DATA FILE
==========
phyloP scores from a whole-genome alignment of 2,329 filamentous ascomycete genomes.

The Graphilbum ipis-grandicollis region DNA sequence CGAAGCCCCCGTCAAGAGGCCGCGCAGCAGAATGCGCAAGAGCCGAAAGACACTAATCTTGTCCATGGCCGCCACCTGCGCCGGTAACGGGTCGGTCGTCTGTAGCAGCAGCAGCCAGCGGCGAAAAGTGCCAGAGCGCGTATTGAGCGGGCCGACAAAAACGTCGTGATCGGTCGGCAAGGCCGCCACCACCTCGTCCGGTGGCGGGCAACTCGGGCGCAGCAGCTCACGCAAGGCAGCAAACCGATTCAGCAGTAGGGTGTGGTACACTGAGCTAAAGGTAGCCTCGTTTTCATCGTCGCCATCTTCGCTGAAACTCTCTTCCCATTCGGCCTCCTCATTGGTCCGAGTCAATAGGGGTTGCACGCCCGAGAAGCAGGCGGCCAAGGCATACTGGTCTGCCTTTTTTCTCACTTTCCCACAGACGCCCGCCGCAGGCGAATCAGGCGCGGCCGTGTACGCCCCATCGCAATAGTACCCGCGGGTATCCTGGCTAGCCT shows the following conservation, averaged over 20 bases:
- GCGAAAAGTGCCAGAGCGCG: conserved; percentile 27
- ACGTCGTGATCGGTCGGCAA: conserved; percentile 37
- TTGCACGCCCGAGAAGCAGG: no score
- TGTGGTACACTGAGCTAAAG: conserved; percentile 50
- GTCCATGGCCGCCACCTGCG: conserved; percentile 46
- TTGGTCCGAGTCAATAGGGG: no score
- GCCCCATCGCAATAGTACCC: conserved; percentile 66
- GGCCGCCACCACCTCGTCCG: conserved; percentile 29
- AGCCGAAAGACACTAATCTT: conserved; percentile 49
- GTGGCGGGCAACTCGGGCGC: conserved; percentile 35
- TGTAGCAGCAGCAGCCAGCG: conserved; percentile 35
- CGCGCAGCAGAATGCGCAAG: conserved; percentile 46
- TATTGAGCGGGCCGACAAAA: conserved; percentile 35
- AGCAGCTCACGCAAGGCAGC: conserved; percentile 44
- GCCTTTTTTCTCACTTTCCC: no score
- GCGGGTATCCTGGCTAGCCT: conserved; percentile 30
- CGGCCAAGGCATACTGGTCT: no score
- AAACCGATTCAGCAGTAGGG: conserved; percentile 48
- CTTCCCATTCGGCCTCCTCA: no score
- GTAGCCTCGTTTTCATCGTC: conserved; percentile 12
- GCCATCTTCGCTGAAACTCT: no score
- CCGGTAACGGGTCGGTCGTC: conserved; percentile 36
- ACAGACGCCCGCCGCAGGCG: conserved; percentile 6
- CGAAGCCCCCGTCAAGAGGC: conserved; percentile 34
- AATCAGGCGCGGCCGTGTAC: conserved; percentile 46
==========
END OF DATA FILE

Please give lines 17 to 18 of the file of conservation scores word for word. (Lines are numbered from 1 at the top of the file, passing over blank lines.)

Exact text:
- GCCTTTTTTCTCACTTTCCC: no score
- GCGGGTATCCTGGCTAGCCT: conserved; percentile 30